Partnership provides after-school activities for low-income families in Scotland

A partnership between the Scottish government and the Scottish Football Association is supporting low-income families with before-school, after-school and holiday activities for around 2,700 children each week.

The Extra Time programme was launched by the First Minister with a £2 million Scottish government investment last year and aims to tackle poverty by delivering accessible and affordable activity clubs for children from low-income families.

Dundee United Sports Club provides support during term time and school holidays. The club has received £95,000 from the fund. Deputy First Minister Shona Robison visited and said: "School holidays should be a time for fun and enjoyment for children, but for many families it is a time of added financial pressure.

“Scotland currently has one of the most generous childcare offers in the UK, and our investment in early learning and childcare, and school age childcare, is a key part of our goal to tackle child poverty.

“We are committed to building a system of school age childcare that helps to support parents and carers into employment, training or study. Our investment is helping to reduce inequalities that exist for children from lower income families who might otherwise struggle to participate in activities before or after school or during the holidays.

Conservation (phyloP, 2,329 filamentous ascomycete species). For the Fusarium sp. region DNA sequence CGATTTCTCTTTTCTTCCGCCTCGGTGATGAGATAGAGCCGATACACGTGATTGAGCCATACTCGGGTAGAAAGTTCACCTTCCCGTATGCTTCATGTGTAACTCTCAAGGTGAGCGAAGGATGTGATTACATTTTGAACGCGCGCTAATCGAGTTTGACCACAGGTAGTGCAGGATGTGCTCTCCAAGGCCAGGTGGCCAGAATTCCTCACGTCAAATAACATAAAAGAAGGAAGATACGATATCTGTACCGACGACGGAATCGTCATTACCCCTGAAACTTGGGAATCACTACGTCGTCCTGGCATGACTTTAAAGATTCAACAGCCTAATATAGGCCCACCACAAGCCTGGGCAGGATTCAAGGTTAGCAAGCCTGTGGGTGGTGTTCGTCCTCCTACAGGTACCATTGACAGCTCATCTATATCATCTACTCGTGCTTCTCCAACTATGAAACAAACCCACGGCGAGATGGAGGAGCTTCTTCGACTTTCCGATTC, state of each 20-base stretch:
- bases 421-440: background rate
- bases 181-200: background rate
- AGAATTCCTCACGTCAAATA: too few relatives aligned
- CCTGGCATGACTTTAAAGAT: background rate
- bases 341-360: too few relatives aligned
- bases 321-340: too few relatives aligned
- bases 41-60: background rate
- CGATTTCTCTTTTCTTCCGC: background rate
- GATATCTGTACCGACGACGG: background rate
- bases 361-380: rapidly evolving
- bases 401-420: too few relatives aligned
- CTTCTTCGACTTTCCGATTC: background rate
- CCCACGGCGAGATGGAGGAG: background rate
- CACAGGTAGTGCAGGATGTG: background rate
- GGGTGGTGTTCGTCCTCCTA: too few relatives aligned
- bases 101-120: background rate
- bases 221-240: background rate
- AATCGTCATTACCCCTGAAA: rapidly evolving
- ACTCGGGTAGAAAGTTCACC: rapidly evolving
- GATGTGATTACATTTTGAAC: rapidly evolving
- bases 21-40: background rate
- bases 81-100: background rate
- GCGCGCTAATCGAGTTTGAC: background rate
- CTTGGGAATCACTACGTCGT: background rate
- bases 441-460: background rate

“Our Extra Time partnership with the Scottish Football Association is in the early stages of delivery, but we are already seeing the positive impacts that access to term time and holiday clubs are having on both children and parents. For example, we have early evidence from families that they feel better supported to work, with children seeing the benefits of increased physical activity as well as other benefits such as improved attendance, and improved behaviour at school."

Chief executive of the Scottish Football Association, Ian Maxwell, said: “It is fantastic to see the impact this vital programme is already having across the country since its launch last year, building on the initial success of the pilot in Ayr.

“Every child should have the opportunity to experience our national game and play with their friends within their local communities. There is no doubt that initiatives such as the Extra Time programme help remove barriers for children and their families around accessing after school and holiday activity clubs.

“We are appreciative of the continued support of the Scottish Government on this project, as we continue to pursue avenues in which the power of football can make a tangible difference in the lives of people in Scotland.”

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